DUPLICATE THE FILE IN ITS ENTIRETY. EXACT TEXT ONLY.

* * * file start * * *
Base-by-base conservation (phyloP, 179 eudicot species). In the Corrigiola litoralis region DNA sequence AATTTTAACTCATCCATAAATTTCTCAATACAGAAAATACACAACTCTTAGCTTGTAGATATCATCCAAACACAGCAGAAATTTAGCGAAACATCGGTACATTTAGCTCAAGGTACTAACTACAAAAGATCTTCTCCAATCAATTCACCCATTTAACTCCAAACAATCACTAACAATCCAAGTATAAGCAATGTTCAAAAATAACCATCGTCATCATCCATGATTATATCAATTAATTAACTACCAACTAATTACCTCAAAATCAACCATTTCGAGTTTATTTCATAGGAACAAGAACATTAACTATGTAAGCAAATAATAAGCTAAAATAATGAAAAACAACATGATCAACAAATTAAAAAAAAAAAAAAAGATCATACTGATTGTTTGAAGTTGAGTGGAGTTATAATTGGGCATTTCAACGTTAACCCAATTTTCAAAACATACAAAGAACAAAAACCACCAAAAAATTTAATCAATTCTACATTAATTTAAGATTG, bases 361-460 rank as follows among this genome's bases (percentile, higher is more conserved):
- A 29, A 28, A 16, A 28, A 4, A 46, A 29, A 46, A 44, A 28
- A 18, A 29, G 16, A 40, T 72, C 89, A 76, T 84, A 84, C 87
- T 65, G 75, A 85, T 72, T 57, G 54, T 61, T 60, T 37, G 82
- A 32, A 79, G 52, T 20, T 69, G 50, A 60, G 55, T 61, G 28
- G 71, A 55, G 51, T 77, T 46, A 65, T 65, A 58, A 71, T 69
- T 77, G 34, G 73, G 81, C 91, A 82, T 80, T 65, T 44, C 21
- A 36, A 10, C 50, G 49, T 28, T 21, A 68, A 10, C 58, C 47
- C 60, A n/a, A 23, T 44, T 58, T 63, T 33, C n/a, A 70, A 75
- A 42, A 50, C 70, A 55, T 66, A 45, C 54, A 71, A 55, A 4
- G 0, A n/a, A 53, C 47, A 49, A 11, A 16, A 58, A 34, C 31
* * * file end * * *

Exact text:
Base-by-base conservation (phyloP, 179 eudicot species). In the Corrigiola litoralis region DNA sequence AATTTTAACTCATCCATAAATTTCTCAATACAGAAAATACACAACTCTTAGCTTGTAGATATCATCCAAACACAGCAGAAATTTAGCGAAACATCGGTACATTTAGCTCAAGGTACTAACTACAAAAGATCTTCTCCAATCAATTCACCCATTTAACTCCAAACAATCACTAACAATCCAAGTATAAGCAATGTTCAAAAATAACCATCGTCATCATCCATGATTATATCAATTAATTAACTACCAACTAATTACCTCAAAATCAACCATTTCGAGTTTATTTCATAGGAACAAGAACATTAACTATGTAAGCAAATAATAAGCTAAAATAATGAAAAACAACATGATCAACAAATTAAAAAAAAAAAAAAAGATCATACTGATTGTTTGAAGTTGAGTGGAGTTATAATTGGGCATTTCAACGTTAACCCAATTTTCAAAACATACAAAGAACAAAAACCACCAAAAAATTTAATCAATTCTACATTAATTTAAGATTG, bases 361-460 rank as follows among this genome's bases (percentile, higher is more conserved):
- A 29, A 28, A 16, A 28, A 4, A 46, A 29, A 46, A 44, A 28
- A 18, A 29, G 16, A 40, T 72, C 89, A 76, T 84, A 84, C 87
- T 65, G 75, A 85, T 72, T 57, G 54, T 61, T 60, T 37, G 82
- A 32, A 79, G 52, T 20, T 69, G 50, A 60, G 55, T 61, G 28
- G 71, A 55, G 51, T 77, T 46, A 65, T 65, A 58, A 71, T 69
- T 77, G 34, G 73, G 81, C 91, A 82, T 80, T 65, T 44, C 21
- A 36, A 10, C 50, G 49, T 28, T 21, A 68, A 10, C 58, C 47
- C 60, A n/a, A 23, T 44, T 58, T 63, T 33, C n/a, A 70, A 75
- A 42, A 50, C 70, A 55, T 66, A 45, C 54, A 71, A 55, A 4
- G 0, A n/a, A 53, C 47, A 49, A 11, A 16, A 58, A 34, C 31